by julia.hanigsberg | September 30th, 2013
I’m having a love/hate relationship with my car right now. On the love side, it really works for my life: big enough to haul kids, dog and gear; AWD for the barn and cottage in all weather; trucky feel without the trucky gas mileage. On the hate side is the amount of money that it is sucking up on “routine” maintenance and the new and fancy doodads that the 2013s (never mind the 2014s!) have: keyless ignition; bluetooth; onboard camera and other safety (and fun) features.
My recent upgrade to iOS7 made me realize that we’ve been trained by our phones to expect change. We expect even our “old” (in tech that’s months not years right?) devices to get refreshed regularly. We have a pavlovian reaction to the icon that shows there’s a new app upgrade available on our phones: is it just bug fixes or some new cool feature that we’ll love/hate.
This new tech old tech divide is the problem with my car. There is no software upgrade that is going to rev up the user interface (UI) and when you plunk down the kind of money a car costs (even a relatively modest mom-mobile like mine) you want to drive it to the grave not to sell just to upgrade to something cooler. And gee, it’s now really THAT bad, right? So I’m stuck with legacy UI in my otherwise totally satisfactory vehicle. But I’m still not happy.
Have we become addicted to the upgrade?
University campuses epitomize legacy. We have old buildings, old facilities, oldish systems, oldish technology and sometimes even old policies and old procedures. As I look at the ideas that Soapbox @ Ryerson surfaces to make us a better university, so many of them amount to a plea for better UI. For example, to paraphrase a bunch of ideas—can’t RAMSS be more like my Amazon shopping experience or my Starbucks app? Our researchers make different yet similar pleas—why is my state of the art one of a kind piece of equipment that is changing the face of x, y or z under a tarp because we’re repairing a ceiling after yet another Toronto flash flood?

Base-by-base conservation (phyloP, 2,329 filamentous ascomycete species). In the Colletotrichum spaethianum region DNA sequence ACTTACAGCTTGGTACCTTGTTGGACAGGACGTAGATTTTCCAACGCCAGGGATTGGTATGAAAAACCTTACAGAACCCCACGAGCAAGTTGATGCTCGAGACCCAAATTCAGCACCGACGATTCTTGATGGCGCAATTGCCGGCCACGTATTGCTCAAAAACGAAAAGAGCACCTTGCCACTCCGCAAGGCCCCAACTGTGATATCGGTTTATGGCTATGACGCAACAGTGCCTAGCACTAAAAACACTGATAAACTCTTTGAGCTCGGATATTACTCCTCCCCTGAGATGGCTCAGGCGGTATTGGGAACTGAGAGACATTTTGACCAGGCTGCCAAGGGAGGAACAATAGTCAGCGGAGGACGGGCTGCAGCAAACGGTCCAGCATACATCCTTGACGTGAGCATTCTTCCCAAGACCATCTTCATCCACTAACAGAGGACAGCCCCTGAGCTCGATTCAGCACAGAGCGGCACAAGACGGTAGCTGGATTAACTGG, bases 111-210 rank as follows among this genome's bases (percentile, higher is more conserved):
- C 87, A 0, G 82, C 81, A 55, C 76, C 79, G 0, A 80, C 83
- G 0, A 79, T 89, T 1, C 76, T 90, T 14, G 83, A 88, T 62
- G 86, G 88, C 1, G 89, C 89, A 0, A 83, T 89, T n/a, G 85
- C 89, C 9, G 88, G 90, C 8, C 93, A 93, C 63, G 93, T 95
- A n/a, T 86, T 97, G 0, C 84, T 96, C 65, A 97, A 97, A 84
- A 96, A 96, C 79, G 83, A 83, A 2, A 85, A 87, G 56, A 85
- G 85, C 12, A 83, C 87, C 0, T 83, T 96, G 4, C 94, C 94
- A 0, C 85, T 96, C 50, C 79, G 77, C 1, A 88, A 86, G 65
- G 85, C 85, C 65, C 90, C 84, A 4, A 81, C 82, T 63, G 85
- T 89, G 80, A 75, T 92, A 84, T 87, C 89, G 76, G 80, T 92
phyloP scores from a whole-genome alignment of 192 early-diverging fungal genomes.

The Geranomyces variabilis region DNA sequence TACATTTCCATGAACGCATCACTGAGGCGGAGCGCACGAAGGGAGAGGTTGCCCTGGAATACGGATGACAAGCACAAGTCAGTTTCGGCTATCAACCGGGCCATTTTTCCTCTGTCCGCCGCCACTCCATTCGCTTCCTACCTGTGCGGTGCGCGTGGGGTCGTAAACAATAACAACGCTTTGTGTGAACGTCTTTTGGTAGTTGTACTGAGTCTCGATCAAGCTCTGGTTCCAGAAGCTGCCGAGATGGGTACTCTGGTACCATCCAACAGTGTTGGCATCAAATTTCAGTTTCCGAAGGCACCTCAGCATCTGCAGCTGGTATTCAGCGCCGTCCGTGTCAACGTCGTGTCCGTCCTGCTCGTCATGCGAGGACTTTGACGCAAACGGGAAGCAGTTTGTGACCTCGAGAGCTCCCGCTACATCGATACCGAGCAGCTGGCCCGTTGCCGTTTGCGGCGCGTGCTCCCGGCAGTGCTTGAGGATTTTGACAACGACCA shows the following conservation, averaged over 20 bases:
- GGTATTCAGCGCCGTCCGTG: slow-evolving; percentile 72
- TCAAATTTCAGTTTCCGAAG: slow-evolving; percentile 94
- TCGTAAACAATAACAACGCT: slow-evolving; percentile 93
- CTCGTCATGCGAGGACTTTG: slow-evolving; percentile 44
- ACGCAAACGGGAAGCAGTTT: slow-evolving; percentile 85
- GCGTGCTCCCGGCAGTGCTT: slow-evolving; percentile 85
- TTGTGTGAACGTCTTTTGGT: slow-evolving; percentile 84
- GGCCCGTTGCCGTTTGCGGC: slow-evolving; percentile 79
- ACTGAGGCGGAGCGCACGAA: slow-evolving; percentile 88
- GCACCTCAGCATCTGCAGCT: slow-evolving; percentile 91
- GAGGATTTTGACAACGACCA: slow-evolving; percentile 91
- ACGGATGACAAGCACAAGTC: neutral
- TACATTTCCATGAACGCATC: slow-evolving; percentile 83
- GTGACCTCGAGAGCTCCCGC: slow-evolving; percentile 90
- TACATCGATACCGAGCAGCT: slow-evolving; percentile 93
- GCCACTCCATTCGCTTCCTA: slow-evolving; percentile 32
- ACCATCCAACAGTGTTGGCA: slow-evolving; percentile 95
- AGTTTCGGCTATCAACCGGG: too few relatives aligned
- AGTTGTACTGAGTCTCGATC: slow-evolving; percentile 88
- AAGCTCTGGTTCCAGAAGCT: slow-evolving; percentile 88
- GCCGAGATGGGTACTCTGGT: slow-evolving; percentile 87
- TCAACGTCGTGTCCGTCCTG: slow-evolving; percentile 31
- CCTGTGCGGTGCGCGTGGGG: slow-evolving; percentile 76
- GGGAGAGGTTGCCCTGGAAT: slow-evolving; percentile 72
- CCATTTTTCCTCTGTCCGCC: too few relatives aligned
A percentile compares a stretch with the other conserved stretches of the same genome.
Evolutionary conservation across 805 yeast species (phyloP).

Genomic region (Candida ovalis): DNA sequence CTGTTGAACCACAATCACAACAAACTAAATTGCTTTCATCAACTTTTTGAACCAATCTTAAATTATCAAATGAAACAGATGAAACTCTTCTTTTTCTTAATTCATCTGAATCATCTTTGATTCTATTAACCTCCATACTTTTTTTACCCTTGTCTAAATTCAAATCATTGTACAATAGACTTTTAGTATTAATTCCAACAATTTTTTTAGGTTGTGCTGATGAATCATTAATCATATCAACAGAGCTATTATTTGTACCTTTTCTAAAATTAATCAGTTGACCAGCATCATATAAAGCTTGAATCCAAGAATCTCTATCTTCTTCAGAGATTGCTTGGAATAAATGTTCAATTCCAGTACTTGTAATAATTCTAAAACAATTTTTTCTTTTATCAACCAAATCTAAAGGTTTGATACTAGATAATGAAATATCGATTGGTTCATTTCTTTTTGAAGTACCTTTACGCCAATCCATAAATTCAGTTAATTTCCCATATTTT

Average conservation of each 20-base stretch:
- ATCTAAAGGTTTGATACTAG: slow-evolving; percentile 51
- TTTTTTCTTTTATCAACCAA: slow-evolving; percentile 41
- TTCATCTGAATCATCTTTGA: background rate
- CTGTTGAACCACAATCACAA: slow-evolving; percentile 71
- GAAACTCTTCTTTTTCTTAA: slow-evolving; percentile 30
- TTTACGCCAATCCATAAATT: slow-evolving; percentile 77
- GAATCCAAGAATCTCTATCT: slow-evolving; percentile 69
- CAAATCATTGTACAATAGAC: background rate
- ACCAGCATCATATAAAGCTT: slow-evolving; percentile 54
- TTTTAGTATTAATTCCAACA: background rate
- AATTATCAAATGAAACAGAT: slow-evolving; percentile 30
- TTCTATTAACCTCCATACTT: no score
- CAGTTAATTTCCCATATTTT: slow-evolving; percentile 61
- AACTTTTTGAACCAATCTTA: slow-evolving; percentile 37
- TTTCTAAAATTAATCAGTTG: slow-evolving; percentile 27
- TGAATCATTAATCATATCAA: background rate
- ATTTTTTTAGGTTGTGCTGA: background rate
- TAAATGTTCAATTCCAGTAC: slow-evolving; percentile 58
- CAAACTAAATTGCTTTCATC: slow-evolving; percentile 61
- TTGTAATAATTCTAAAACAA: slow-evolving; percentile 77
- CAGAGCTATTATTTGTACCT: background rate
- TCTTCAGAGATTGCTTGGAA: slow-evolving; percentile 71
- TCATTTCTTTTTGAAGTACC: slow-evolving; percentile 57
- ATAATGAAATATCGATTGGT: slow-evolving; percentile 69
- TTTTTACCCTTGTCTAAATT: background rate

As I try to develop solutions I’m faced with the problem of my car. Big sticker price, only minimal flexibility, and a certain nostalgic attachment—or maybe that’s just comfort with what I know vs a bit of fear of the unknown.
So what do we do? We attack the issues from a number of different angles:
- we are looking at how to make ours a Smart Campus and Soapbox itself is an example—what can we explore in the DMZ that can make Ryerson better (eg Kira Talent, WhoPlusYou and others in the works);
- we are expanding the capacity of RMobile (including thinking about how we can optimize with context aware computing to enhance accessibility);
- we are pursuing the goals of our Master Plan by using landbanking and optimized density on the land we own to create more and better space and ensuring that what we build epitomizes design excellence and state of the art knowledge on the impact of design on people;
- we are beautifying campus by taking moderately priced steps to make our university better looking as we explore longer term fixes;
- we have made paperless process in our financial approvals, procurement and payment systems a priority and lead the way;
- we are looking at how our technology and business process can be enhanced (eg the researchers portal we introduced last year).
Like my car, there are big, expensive, complex things that are harder and take longer to change but as we welcome a new Academic Plan this year, there will be more opportunities to see what we need to do to make RyOS 2, 3, 4 and on and on a reality.